WE hail the appearance of any work, of which the object is to improve the Psalmody, in our places of worship. This is so delightful a part of divine service, that it is surprising, and lamentable, that so little attention has been paid to it. This is to be attributed, partly, to the general deficiency, or decline of musical taste and science in this country. A century or two ago music was much more cultivated; the number of those was considerable who could read plain musical composition, at first sight. In ordinary society, singing in parts was not unusual, and a fine was often imposed at the social board, upon those who were incapable of contributing to the common stock of amusement. Now, it is rare to meet with a person so qualified. From this fact it may be inferred, that it is not so much that we are an unmusical people, as that the cultivation of this taste has declined amongst us since the Reformation. In our Cathedrals, indeed, sacred music has in some degree been preserved as an inheritance from the Catholics, and by the aid of endowments, left for that purpose. But even there, it is not cherished as it was intended, and as it ought to be. In many instances the funds have been embezzled, and the music and the choristers are neglected. And how lame and miserable is the Psalmody in most of our country churches and meeting-houses. How few in our congregations ever join in the singing, or would improve the harmony if they did. To our ear, nothing is more animating, or affecting, than to hear a whole assembly unite in a Psalm of praise. How much more so would it be, if a general cultivation of musical science gave to the public the additional advantages of correctness and taste! We do not mean that the bulk of the population can ever become proficients in this art, but that there may, and should, be such a diffusion of musical knowledge and feeling, as to prevent them from violating the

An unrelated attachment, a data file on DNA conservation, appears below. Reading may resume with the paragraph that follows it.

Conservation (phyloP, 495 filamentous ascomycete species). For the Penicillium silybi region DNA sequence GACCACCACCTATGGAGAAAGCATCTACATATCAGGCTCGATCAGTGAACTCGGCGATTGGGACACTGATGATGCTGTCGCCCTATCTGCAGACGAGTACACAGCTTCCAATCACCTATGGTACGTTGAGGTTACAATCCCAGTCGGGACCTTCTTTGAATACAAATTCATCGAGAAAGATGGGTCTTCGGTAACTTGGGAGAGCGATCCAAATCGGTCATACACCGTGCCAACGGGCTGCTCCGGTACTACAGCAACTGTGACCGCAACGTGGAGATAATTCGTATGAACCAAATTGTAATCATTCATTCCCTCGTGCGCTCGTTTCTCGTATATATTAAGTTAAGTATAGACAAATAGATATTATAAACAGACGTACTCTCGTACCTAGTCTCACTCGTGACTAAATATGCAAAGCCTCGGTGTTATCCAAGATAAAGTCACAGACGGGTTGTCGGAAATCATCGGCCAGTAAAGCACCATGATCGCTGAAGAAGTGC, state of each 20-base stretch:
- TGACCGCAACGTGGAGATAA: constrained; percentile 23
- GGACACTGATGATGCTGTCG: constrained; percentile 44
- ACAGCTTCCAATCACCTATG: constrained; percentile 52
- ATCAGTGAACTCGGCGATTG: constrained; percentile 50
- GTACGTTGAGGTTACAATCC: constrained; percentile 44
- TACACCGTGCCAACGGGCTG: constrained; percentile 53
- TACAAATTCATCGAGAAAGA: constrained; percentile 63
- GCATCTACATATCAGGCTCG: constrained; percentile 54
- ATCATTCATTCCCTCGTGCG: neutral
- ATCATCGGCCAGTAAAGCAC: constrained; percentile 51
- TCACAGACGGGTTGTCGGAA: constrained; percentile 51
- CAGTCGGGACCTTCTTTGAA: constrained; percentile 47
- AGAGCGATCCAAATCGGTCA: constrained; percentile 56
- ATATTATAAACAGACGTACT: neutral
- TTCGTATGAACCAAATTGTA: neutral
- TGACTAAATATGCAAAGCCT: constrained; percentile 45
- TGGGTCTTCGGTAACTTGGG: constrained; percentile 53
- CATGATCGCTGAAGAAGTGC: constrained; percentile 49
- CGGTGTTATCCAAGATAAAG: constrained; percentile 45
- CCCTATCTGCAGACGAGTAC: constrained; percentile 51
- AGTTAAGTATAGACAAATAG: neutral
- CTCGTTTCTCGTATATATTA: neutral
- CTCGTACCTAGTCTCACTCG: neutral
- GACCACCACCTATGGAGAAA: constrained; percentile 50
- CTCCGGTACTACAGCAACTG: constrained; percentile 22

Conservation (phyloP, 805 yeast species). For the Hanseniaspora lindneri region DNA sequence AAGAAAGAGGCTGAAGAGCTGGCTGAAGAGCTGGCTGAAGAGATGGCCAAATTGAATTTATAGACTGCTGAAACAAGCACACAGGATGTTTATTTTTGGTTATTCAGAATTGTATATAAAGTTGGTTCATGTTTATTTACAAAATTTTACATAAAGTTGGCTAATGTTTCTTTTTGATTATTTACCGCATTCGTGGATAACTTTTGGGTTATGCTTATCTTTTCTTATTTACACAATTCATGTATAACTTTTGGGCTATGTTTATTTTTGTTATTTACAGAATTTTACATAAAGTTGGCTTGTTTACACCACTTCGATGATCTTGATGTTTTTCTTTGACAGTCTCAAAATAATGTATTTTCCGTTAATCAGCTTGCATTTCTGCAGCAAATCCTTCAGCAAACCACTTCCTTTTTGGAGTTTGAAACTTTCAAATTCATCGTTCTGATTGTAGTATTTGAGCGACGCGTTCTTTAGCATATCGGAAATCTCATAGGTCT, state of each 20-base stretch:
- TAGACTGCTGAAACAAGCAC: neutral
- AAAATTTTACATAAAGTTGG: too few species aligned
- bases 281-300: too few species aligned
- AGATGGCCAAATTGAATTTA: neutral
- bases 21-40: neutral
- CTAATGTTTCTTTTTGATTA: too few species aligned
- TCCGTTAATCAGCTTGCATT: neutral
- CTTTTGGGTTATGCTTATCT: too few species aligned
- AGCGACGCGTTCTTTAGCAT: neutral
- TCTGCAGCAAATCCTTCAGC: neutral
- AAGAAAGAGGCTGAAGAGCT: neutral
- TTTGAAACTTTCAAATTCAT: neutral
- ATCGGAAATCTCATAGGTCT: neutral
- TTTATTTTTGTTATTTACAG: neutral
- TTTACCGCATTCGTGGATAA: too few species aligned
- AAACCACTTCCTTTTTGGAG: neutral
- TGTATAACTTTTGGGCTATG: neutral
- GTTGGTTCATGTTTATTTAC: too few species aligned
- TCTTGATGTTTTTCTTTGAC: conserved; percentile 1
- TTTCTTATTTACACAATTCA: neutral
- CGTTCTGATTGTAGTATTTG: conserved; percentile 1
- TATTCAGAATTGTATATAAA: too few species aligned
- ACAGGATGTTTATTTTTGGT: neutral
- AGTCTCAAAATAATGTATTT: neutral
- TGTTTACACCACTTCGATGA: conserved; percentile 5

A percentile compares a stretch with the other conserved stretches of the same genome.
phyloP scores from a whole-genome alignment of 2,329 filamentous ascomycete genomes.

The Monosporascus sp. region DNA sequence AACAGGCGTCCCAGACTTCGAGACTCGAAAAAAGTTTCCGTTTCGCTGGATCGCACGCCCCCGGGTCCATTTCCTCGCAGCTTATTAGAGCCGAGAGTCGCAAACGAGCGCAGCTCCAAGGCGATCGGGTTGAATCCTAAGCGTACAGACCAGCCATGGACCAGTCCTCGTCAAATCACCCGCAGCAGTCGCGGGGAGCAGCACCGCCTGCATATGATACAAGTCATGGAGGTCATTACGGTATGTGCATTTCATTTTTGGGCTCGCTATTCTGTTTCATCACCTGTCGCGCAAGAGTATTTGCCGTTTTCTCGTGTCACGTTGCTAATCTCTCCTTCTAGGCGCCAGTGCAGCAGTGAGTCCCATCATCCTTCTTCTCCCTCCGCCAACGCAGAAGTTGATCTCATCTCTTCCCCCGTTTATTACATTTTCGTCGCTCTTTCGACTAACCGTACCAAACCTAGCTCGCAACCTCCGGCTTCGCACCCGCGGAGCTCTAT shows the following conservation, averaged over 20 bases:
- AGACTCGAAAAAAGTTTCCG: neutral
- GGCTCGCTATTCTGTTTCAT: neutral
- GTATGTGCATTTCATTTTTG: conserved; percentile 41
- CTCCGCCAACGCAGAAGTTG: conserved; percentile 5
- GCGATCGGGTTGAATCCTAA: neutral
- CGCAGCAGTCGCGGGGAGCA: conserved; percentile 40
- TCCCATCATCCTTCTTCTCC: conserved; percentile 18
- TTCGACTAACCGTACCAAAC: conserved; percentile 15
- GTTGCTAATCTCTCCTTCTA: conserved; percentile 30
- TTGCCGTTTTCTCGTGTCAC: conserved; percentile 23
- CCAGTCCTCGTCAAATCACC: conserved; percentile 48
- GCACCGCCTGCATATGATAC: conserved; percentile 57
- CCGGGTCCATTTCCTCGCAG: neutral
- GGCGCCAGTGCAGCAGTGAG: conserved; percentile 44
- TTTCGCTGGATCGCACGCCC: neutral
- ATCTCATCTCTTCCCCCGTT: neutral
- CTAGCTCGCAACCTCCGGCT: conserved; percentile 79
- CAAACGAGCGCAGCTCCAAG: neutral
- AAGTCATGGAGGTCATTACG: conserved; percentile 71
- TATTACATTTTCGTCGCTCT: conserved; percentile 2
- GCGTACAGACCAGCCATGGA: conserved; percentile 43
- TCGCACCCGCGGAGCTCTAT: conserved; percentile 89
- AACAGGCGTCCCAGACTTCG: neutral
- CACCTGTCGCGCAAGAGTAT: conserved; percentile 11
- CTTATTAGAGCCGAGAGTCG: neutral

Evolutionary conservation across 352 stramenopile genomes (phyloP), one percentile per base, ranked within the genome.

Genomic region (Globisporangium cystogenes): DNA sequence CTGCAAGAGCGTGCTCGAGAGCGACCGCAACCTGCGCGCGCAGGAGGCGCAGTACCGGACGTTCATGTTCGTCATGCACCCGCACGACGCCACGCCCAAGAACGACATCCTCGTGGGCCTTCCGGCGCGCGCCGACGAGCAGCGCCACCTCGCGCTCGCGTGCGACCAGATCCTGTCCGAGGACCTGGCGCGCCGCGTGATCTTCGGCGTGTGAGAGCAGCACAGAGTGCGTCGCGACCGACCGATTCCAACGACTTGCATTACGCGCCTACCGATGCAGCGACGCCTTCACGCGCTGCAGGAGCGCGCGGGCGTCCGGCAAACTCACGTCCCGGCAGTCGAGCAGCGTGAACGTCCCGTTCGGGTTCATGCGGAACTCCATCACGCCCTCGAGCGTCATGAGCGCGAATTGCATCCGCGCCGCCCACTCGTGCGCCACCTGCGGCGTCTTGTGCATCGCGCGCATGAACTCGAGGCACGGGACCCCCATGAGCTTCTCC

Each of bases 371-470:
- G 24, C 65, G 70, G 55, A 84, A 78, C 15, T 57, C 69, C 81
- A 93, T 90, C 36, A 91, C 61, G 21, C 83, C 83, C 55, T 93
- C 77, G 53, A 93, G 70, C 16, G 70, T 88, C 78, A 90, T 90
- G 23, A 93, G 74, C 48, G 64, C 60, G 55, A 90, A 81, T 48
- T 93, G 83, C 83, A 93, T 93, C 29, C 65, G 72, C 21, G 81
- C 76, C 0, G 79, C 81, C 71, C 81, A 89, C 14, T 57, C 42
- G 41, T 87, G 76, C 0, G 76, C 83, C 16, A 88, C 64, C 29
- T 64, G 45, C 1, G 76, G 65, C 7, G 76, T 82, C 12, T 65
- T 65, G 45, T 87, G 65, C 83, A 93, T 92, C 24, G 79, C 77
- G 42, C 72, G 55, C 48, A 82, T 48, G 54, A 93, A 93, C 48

elementary rules of music, which is so continually done. We are persuaded that public worship would then become more gratifying to those who attend; and it would increase the number of attendants of that class, who by other means are seldom brought within the walls of a sanctuary. The Germans are much more advance in musical science, and practice, than we are. We remember hearing an officer who had served in the Peninsula describe the sublime effect produced by the united voices of the German legion, as they chaunted their national hymns, while marching in that beautiful country, in the dawn of a Summer's morning; and we ourselves recollect the solemn effects of a simple melody, from the voices of the many thousand children who annually sing in St. Paul's Cathedral. For these reasons we have observed with pleasure the efforts which are now making, to render the art of singing popular in this country. We are not sanguine as to the result: but let the experiment be fully tried. If it succeed, (which it must do to some extent,) it will open a new source of amusement and pleasure to the people, and contribute to the advancement of religion and morality. We wish, therefore, success to the work before us.